I was attempting the following self-study question. After repeated tries, my answers were at best **0.0944**, however, the model answer seemed to be otherwise at **0.1889**.

Will appreciate any pointers as I simply can't figure out even after repeated attempts.

*Question*

According to the 2010 census in a city, university-educated employee earned a mean annual income of USD 61,000 & standard deviation of USD4,000. If the incomes are normally distributed and two university-educated employees are randomly selected, what is the probability that one of the them earns more than USD66,000 per year and the other earns less than USD66,000 per year?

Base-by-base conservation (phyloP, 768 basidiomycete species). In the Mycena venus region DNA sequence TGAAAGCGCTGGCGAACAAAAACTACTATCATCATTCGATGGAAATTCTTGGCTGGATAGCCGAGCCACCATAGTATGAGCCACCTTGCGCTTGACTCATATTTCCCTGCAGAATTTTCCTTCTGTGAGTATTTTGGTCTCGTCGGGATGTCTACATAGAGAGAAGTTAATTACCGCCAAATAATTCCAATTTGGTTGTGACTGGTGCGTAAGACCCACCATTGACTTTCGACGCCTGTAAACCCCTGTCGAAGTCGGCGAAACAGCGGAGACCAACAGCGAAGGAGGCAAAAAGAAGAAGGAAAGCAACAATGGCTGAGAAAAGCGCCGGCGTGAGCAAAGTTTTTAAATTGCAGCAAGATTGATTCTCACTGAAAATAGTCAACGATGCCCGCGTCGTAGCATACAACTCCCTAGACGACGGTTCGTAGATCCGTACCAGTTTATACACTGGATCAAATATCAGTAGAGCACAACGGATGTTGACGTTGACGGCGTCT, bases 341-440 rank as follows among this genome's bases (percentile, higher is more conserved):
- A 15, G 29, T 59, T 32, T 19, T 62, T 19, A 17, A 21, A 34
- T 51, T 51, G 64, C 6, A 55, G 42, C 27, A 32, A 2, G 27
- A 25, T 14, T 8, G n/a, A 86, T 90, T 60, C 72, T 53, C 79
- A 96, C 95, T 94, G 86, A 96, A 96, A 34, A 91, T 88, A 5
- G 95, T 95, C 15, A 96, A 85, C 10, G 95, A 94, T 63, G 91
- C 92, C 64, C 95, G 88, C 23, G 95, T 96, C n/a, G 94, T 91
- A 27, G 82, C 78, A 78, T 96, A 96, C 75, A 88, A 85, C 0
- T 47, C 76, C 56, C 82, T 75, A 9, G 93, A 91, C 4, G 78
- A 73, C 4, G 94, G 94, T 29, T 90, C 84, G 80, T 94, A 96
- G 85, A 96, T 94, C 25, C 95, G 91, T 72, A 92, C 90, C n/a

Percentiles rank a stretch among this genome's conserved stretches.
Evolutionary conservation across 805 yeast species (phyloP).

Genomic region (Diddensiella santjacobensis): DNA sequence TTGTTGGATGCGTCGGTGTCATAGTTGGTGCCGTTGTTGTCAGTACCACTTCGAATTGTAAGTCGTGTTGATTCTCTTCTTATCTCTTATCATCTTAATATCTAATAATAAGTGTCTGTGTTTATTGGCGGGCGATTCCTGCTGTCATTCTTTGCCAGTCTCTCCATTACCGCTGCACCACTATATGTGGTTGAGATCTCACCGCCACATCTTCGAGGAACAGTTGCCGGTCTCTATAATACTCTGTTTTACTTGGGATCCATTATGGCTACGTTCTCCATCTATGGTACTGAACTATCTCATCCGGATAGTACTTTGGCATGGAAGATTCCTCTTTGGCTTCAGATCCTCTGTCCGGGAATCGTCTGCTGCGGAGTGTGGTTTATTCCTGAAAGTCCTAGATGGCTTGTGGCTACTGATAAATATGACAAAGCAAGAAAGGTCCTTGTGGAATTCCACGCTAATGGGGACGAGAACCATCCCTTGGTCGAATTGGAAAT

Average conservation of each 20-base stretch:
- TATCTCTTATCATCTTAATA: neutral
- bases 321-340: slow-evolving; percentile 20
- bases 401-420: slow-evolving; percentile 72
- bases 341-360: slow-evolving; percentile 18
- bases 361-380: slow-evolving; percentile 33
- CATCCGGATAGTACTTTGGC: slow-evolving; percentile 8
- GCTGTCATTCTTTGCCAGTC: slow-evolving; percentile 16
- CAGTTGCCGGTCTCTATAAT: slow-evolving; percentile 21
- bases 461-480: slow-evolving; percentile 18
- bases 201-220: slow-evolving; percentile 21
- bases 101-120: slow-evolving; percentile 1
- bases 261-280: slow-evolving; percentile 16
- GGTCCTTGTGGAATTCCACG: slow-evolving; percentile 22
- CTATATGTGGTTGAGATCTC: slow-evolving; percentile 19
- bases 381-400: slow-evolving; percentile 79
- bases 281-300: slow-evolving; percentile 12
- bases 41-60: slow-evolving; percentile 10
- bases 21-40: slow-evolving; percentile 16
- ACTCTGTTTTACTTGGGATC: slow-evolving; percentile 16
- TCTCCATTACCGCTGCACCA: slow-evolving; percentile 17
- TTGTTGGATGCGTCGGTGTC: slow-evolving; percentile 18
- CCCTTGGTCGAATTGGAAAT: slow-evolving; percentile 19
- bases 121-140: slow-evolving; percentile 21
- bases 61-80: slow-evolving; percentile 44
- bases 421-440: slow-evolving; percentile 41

*My Attempt*

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#### Best Answer

It is a TRUE/FALSE fact to earn more than USD66,000 per year and you correctly calculated that the probability for a university-educated employee to be one of those people (probability of TRUE) is 0.1056. Now, among the two person you select you should have one TRUE statement. To formalize that situation let X define the number of TRUE statement among the n = 2 repetitions of an experiment with probability 0.1056. You should calculate P(X = 1). The rest should be clear.

Update: your answer would be correct if the position of TRUE statement was fixed in the first or the second selected employee. Since no such restriction applies there are more than one combinations and that is the reason that binomial distribution should be applied.